if-thens 
because you suppose you could have pushed it the other way; even if you don't.

If you include the computer's 
 data in the program then it becomes an inputless system, a self-contained 
 simulation. If 
 you include yourself, the rock and everything else that might interact with 
 it in one system 
 you have a self-contained, inputless universe. Both the closed simulation and 
 the universe 
 (in the absence of CI type quantum randomness) are at least as deterministic 
 as what we 
 normally call a recording, despite all the conditionals, because it is rather 
 more likely that I 
 will change a recording than that God will intervene to push rocks around or 
 provide 
 computers with miraculous inputs.

Right.  So within this simulation you may say there are intelligent subsystems 
by 
making a somewhat arbitrary cut between subsystem and environment.  This still 
seems 
different from a recording though.  The recording is only of the paths actually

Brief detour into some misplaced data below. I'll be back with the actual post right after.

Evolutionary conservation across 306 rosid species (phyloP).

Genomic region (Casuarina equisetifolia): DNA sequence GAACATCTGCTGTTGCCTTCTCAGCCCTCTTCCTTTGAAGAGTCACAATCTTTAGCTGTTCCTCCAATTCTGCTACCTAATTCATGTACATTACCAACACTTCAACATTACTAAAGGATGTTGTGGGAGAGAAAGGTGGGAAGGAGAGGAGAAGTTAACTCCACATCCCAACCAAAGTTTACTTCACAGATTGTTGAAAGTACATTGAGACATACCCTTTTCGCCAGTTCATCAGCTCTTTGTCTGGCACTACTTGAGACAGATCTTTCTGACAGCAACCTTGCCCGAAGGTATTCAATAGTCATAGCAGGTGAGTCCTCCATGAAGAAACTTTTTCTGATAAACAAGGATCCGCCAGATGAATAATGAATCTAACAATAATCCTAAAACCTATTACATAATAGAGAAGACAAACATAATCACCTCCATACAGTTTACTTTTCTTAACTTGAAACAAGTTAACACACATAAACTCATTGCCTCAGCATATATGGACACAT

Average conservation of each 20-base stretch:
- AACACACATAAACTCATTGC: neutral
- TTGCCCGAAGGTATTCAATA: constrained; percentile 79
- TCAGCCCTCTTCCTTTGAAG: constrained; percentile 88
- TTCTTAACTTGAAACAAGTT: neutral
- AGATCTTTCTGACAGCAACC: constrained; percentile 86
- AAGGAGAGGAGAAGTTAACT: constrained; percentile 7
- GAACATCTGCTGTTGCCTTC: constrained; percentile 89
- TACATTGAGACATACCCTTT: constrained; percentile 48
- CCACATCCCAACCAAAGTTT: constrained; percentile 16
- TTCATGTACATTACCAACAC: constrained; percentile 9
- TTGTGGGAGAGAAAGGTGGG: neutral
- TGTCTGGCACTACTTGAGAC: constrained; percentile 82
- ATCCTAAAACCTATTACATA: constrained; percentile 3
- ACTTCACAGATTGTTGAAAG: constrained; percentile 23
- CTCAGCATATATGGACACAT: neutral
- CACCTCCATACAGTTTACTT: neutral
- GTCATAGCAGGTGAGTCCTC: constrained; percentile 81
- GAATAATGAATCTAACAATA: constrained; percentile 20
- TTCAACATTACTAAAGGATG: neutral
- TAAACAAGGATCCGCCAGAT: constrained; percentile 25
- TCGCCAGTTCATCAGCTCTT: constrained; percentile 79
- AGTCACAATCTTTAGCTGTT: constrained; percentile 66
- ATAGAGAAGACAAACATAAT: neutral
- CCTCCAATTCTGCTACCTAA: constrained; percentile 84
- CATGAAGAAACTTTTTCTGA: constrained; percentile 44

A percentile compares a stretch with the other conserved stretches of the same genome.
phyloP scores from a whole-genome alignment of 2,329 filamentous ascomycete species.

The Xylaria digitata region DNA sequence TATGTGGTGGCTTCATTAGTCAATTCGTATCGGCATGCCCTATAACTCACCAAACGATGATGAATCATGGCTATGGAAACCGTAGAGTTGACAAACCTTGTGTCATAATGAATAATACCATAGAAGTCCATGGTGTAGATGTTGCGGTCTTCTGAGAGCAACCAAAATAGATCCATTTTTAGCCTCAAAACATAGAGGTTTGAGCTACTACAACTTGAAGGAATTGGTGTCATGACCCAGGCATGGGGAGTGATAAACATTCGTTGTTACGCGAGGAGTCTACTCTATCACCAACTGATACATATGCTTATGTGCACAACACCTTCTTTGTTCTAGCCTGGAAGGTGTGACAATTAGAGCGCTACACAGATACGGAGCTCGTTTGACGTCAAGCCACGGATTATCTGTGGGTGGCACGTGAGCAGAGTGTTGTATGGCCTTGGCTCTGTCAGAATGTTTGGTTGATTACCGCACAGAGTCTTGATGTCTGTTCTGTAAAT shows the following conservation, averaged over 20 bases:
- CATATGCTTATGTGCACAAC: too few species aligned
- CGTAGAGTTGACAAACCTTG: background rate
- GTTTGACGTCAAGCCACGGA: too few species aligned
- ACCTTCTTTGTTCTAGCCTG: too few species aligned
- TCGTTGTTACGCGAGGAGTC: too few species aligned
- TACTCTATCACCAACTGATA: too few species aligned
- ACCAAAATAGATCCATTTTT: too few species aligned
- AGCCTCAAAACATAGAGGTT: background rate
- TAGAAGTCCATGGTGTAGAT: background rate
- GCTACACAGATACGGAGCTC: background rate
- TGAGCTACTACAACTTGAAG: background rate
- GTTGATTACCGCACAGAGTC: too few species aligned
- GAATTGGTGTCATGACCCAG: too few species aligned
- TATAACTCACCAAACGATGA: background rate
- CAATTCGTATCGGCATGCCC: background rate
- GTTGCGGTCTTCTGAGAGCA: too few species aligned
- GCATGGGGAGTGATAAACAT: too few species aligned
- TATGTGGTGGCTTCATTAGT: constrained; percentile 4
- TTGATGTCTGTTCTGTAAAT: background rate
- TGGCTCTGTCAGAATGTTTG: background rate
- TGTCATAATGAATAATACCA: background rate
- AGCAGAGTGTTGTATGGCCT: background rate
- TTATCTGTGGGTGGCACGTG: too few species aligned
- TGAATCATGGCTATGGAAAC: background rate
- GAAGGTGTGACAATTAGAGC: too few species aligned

taken, whereas looking at the program you can see other paths that could have 
been 
taken - just as you say the rock computes because you *could have* pushed it 
the 
other way.

And in anycase  there does seem to be quantum randomness.

Brent Meeker


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RE: Are First Person prime?

2006-08-23 Thread Stathis Papaioannou

Brent Meeker writes:

 If you include the computer's 
  data in the program then it becomes an inputless system, a self-contained 
  simulation. If 
  you include yourself, the rock and everything else that might interact with 
  it in one system 
  you have a self-contained, inputless universe. Both the closed simulation 
  and the universe 
  (in the absence of CI type quantum randomness) are at least as 
  deterministic as what we 
  normally call a recording, despite all the conditionals, because it is 
  rather more likely that I 
  will change a recording than that God will intervene to push rocks around 
  or provide 
  computers with miraculous inputs.
 
 Right.  So within this simulation you may say there are intelligent 
 subsystems by 
 making a somewhat arbitrary cut between subsystem and environment.  This 
 still seems 
 different from a recording though.  The recording is only of the paths 
 actually 
 taken, whereas looking at the program you can see other paths that could have 
 been